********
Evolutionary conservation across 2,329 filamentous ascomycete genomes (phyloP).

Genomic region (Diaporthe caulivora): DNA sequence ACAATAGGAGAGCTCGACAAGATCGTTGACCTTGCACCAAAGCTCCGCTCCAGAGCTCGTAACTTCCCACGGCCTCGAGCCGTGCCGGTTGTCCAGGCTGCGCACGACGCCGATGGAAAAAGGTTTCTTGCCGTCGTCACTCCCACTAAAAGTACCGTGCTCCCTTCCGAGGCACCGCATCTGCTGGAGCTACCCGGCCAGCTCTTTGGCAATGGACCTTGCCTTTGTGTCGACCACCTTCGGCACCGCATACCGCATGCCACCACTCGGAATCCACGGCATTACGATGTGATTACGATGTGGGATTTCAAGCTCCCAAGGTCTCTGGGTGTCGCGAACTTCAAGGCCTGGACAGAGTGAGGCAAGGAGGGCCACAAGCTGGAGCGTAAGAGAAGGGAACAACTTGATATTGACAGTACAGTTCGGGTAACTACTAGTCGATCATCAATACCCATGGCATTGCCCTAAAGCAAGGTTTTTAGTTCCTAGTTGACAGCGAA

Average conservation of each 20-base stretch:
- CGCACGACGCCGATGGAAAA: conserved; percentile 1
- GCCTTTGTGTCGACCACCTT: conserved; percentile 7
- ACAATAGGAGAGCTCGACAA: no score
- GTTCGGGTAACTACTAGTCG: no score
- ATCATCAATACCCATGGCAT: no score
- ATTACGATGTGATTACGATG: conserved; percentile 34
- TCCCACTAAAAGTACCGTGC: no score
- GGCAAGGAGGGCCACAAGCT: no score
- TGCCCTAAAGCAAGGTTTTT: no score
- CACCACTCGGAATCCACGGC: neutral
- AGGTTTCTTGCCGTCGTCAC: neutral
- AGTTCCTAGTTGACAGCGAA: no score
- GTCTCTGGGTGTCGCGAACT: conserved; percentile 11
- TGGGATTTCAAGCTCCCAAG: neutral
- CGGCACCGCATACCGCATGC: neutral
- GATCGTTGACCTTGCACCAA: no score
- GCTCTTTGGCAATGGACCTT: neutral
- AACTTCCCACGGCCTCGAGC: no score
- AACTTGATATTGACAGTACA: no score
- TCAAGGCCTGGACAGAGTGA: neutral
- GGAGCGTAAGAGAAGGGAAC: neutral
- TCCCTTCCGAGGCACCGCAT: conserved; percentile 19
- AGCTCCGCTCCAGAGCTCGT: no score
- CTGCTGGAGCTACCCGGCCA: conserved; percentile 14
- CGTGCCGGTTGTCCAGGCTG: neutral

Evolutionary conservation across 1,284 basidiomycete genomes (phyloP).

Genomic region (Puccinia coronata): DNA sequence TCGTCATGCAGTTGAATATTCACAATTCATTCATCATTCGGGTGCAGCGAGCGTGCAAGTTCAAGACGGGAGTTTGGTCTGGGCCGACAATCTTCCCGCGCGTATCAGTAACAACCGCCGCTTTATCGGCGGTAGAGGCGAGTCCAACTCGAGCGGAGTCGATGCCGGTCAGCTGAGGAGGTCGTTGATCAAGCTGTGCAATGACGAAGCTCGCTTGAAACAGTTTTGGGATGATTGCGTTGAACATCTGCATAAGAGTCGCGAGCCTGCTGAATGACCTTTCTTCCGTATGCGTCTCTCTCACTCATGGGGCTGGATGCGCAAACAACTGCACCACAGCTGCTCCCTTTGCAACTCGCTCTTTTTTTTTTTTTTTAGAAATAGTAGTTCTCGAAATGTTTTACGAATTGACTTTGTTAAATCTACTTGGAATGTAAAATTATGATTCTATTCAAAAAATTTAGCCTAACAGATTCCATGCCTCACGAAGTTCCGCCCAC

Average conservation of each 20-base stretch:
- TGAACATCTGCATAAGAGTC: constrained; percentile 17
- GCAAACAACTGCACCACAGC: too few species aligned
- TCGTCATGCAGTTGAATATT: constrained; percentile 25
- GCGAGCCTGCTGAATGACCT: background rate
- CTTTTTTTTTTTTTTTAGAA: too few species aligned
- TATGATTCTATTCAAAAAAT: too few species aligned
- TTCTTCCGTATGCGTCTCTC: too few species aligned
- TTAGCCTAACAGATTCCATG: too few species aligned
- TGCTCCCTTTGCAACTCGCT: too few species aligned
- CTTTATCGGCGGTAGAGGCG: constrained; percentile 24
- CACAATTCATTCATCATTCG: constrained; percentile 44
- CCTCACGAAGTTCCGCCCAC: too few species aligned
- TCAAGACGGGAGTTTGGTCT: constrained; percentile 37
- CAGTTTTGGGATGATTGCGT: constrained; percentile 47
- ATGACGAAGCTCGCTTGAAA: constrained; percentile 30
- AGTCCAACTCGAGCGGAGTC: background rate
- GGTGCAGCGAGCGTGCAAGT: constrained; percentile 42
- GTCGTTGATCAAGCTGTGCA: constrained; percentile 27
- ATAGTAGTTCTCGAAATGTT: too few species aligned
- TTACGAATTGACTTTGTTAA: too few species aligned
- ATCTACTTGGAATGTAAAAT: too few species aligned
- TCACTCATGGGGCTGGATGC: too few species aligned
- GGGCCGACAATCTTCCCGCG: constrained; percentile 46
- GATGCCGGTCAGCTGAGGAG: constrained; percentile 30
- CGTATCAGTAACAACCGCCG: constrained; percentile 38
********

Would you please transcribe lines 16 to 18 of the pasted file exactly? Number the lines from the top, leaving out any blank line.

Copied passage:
- GTCTCTGGGTGTCGCGAACT: conserved; percentile 11
- TGGGATTTCAAGCTCCCAAG: neutral
- CGGCACCGCATACCGCATGC: neutral